Thanks to the media, the world knows of Pastor Terry Jones' plan to have a Qur'an burning tomorrow. Religious leaders of all faiths are imploring him to call off his plan ("Ignoring pleas, pastor vows to burn Qur'an," Sept. 8).
He intends to proceed even though the fire department won't give him a permit. Most people are calling it a despicable and hate-filled act.
Christians are saying that the act of this lone pastor does not speak for the religion. Perhaps now, Christians will realize that there are hate-filled sects in every religion.
Just as Islam should not condemn all of Christianity for this one act, Christians should finally realize that they should stop blaming Islam for the acts of a few terrorists.
It's amazing what you can see when you're finally on the other side.
We have had a big debate about whether Muslims should build a mosque and cultural center near Ground Zero. Officials could have told Muslims that they could build the mosque anywhere else, except within a mile of the memorial, and still not have their freedom of religion infringed on.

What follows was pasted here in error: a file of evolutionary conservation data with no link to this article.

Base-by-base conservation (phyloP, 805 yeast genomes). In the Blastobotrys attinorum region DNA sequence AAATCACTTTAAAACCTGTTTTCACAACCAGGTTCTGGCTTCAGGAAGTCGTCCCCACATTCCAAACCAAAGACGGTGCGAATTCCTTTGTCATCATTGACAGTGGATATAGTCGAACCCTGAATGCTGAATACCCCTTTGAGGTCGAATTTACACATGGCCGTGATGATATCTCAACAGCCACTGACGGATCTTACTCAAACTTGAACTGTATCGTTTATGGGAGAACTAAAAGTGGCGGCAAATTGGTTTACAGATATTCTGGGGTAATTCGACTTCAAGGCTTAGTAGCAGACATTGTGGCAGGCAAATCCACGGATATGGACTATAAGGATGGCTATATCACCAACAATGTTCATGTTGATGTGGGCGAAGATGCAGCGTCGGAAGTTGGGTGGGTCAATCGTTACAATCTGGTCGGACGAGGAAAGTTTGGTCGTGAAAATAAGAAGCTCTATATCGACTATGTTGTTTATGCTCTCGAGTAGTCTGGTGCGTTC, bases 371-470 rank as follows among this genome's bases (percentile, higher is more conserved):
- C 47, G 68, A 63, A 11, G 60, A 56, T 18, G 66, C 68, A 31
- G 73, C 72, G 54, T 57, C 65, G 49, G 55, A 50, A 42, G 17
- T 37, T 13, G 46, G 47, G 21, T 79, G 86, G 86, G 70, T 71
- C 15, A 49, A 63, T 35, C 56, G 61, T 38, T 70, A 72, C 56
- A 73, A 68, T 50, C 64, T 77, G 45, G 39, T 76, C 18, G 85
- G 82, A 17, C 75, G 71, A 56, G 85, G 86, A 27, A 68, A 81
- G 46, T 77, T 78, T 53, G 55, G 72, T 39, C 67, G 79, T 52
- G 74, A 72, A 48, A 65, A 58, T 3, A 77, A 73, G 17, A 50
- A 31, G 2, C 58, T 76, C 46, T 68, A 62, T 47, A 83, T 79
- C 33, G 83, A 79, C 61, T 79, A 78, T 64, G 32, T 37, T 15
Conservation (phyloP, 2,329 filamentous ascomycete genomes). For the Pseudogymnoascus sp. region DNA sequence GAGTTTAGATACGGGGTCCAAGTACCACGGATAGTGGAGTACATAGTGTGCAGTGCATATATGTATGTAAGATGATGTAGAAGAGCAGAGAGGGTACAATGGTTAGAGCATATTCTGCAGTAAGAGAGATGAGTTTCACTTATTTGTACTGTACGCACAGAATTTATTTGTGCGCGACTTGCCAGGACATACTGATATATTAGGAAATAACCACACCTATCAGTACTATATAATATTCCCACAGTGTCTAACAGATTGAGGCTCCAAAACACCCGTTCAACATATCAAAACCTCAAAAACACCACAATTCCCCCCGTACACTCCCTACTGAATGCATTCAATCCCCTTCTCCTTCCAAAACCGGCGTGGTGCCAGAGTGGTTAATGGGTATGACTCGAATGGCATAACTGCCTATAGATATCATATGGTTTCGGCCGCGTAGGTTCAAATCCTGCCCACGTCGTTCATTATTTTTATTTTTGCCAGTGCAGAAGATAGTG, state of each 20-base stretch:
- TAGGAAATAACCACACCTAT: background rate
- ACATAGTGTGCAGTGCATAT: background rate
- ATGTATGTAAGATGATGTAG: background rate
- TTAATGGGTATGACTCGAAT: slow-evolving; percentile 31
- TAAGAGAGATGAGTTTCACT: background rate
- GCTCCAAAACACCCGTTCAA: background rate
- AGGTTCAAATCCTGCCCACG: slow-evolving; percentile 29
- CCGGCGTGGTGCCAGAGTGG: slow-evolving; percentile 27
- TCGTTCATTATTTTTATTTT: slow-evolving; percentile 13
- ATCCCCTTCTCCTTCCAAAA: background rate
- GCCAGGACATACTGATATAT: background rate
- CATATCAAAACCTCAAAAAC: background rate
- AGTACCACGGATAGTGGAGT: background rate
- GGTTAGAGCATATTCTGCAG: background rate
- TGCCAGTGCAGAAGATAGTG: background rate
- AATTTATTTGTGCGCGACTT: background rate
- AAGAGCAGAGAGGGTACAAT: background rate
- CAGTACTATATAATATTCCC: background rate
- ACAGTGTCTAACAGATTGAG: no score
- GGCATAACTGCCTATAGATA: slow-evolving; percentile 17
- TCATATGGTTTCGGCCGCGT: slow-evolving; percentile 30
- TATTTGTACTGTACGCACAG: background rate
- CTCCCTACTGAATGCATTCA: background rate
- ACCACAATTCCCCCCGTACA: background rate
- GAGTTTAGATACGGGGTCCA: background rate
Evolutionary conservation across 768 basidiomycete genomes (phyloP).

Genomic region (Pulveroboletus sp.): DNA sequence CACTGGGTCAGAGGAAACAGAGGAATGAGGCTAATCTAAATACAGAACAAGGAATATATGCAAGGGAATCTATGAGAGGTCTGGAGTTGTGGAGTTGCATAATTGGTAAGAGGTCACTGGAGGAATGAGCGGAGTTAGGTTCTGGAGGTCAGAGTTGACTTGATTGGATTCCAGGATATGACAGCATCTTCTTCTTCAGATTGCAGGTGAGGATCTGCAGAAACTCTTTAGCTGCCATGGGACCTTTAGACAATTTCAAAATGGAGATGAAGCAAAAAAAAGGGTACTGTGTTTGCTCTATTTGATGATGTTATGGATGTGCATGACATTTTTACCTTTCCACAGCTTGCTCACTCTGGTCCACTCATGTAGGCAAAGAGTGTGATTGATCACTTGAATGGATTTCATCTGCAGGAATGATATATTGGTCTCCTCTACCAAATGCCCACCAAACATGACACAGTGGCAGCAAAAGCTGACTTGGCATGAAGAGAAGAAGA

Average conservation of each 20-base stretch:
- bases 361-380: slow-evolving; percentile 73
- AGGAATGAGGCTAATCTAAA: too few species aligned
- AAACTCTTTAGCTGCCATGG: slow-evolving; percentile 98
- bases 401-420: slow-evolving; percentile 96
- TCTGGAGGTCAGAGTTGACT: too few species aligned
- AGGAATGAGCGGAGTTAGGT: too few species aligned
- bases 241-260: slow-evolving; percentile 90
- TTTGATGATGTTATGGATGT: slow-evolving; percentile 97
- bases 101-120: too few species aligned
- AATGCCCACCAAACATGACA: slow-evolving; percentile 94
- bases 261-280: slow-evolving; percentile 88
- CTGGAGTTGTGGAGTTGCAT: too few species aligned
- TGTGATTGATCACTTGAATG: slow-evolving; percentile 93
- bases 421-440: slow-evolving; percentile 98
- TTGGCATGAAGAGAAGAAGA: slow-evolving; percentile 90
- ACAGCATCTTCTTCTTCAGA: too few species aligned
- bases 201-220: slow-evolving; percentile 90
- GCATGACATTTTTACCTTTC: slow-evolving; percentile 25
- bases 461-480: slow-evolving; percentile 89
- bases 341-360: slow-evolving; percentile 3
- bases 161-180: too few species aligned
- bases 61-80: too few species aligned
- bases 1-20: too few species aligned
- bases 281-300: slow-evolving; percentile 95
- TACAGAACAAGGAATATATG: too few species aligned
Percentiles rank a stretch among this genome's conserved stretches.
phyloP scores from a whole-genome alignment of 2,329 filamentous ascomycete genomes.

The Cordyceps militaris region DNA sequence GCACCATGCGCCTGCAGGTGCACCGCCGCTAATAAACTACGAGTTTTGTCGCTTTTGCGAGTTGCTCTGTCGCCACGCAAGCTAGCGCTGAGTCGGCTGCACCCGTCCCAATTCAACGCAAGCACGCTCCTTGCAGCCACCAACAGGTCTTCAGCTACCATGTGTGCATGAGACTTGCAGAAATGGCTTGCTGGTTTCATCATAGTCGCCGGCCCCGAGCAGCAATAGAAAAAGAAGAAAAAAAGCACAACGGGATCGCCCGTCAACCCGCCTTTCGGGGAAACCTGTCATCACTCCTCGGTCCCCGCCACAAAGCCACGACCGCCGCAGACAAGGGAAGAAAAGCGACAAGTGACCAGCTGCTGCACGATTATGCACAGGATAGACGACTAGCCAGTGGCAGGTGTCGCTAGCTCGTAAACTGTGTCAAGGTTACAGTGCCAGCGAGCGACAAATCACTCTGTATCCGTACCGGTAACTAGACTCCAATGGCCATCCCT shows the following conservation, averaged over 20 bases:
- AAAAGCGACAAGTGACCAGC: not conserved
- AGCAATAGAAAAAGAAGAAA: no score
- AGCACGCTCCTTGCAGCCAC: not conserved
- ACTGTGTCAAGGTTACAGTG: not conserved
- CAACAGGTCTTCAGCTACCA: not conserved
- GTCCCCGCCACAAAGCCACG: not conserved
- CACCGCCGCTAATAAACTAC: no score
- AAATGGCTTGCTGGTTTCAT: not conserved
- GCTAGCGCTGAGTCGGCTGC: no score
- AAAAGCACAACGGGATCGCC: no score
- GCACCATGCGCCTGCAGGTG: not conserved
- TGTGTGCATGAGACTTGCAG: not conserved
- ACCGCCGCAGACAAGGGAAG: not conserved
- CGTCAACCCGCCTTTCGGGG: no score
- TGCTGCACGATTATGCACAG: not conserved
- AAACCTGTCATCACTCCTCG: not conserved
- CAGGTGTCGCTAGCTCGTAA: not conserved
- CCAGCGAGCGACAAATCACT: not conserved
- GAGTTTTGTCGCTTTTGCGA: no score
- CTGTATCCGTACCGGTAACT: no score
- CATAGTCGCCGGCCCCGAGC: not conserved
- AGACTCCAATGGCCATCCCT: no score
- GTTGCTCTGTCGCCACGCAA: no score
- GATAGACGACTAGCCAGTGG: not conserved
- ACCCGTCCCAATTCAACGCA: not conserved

Now the Rev. Terry Jones and his followers want to burn the Qu'ran, the Muslims' holy book. Where are our elected officials who have sworn to uphold the Constitution? Will they allow this?
Burning the Qur'an is against First Amendment guarantees of freedom of religion. It is reminiscent of Hitler and the Nazis, who burned Jewish holy and non-holy books in Germany in the 1930s.
This is not supposed to happen in the United States, just as the burning of books in Germany wasn't supposed to happen.
I hope and pray that Mr. Jones and his followers come to their senses and call off this book-burning.
I decided that because of the insane plans to burn the Qur'an in Gainesville, Fla., and the potential for violence that could come from it, I would pray with an imam. I am Christian.
Imam Farooq Aboelzahab and I sat down in his office at the Islamic Center of Greater Toledo. I was allowed to lead a prayer for peace. So this week, there was at least one place where a Muslim and a Christian were praying for God's blessing of peace in the United States and the world.